+3 Calaveras fullback Logan Weatherby will be asked to rush for tough yards Friday night against Sonora. Enterprise photo by Guy Dossi The “Nature Boy,” Ric Flair, a 16-time professional wrestling world champion, always said, “To be the man, you gotta beat the man. WOOOO.” The Calaveras High School football team wants badly to be the man of the Mother Lode League.
Breanna Dunn will always have the memory of her long road to recovery. And if she ever needs a reminder, all she has to do is look at her right knee. A three-inch scar runs the length of her knee and a protective brace must be worn during any athletic competition.A torn ACL might have put a pause on her sports life, but Dunn has recovered and is making up for lost time.In the late winter of 2016, Dunn was playing soccer for the first time in her high school career.
Calaveras (3-0) vs. Union Mine (1-2) Calaveras will take on Union Mine at 7 p.m. tonight at Frank Meyer Field in San Andreas. Enterprise photo by Dee Dee Weatherby Time: 7 p.m.
Muck Rack makes it simple to find people, tweets, or articles that mention any name, keyword, company, hashtag etc. We've compiled this guide to help you make the most of your search.
Selecting a term
Start searching tweets, articles from media outlets, articles mentioned in tweets, journalists'
names, titles and bios with some suggested searches:
Companies or Topics (e.g. iPhone, Microsoft)
Phrases (e.g. "cloud computing") — use quotes to keep the terms together
Twitter handles (e.g. @username) — returns those who have mentioned or replied to
Names (e.g. "David Pogue")
Hashtags (e.g. #sxsw, #london2012)
Bio details (e.g. vegan, Olympics, father)
Muck Rack's Advanced Search allows for many boolean operators.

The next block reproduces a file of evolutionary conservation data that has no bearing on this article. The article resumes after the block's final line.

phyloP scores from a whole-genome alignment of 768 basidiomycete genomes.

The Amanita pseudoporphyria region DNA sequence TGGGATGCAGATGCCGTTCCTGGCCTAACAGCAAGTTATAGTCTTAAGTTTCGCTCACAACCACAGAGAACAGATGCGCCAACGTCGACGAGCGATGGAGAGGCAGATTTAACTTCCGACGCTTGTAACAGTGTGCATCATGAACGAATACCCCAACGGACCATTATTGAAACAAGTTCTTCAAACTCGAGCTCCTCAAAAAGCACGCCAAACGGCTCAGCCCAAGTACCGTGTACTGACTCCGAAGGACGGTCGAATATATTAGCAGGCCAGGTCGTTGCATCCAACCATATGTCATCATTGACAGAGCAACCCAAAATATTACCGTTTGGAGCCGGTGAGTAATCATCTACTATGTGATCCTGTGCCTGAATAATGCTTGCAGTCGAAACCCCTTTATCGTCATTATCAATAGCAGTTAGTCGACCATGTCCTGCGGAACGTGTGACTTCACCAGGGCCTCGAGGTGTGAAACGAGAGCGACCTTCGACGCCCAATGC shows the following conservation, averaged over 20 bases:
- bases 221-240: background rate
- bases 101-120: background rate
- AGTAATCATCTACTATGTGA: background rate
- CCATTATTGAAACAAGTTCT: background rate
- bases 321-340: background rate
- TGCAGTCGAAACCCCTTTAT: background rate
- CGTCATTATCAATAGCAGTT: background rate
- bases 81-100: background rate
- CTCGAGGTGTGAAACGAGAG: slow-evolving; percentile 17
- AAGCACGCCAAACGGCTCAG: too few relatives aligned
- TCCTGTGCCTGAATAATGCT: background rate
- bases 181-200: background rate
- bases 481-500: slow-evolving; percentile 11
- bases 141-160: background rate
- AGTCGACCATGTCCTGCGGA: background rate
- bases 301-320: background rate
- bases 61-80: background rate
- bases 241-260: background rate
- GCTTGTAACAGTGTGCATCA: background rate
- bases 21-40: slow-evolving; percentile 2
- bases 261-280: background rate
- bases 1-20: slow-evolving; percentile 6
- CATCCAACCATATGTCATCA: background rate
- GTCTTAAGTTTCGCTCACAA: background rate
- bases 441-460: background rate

Find results that mention multiple specified terms, use AND or
+. For example, ensure each result contains both Elon Musk and Mark Zuckerberg by
searching Obama AND Romney or Obama + Romney.
Use the operators OR or , to broaden your search when you'd like either of
multiple terms to appear in results. (This is the default behavior of our search when no operators
are used.) For example, search for democrat OR republican to find results that refer to
Democrats and/or Republicans.
Use NOT or - to subtract results from your search. For
example, searching Disney will yield results about the Walt Disney Company as well as Walt Disney
World Resort. To exclude mentions of Disney World, search for Disney -World or Disney
When using one of these operators with a phrase, enclose it in quotation marks. For example, you can
find results about smartphones excluding Apple's iPhone 4S by searching smartphone -"iPhone
Exact case matching or punctuation
If you're searching for a brand name or keyword that relies on specific punctuation marks or capitalization, you can
find results that match your exact query by adding matchcase: before the keyword you're searching for, like matchcase:E*TRADE .
Use parentheses to separate multiple
boolean phrases. For example, to find journalists talking about having fun in Disney World or
Disneyland, search for ("disney world" OR disneyland) AND fun.
An asterisk can be used to search for any variation of a root word truncated by the asterisk. For example, searching for admin* will return results for administrator, administration, administer, administered, etc.
A near operator is an AND operator where you can control the distance between the words. You can vary the distance the near operation uses by adding a forward slash and number (between 0-99) such as strawberries NEAR/10 "whipped cream", which means the strawberries must exist within 10 words of "whipped cream".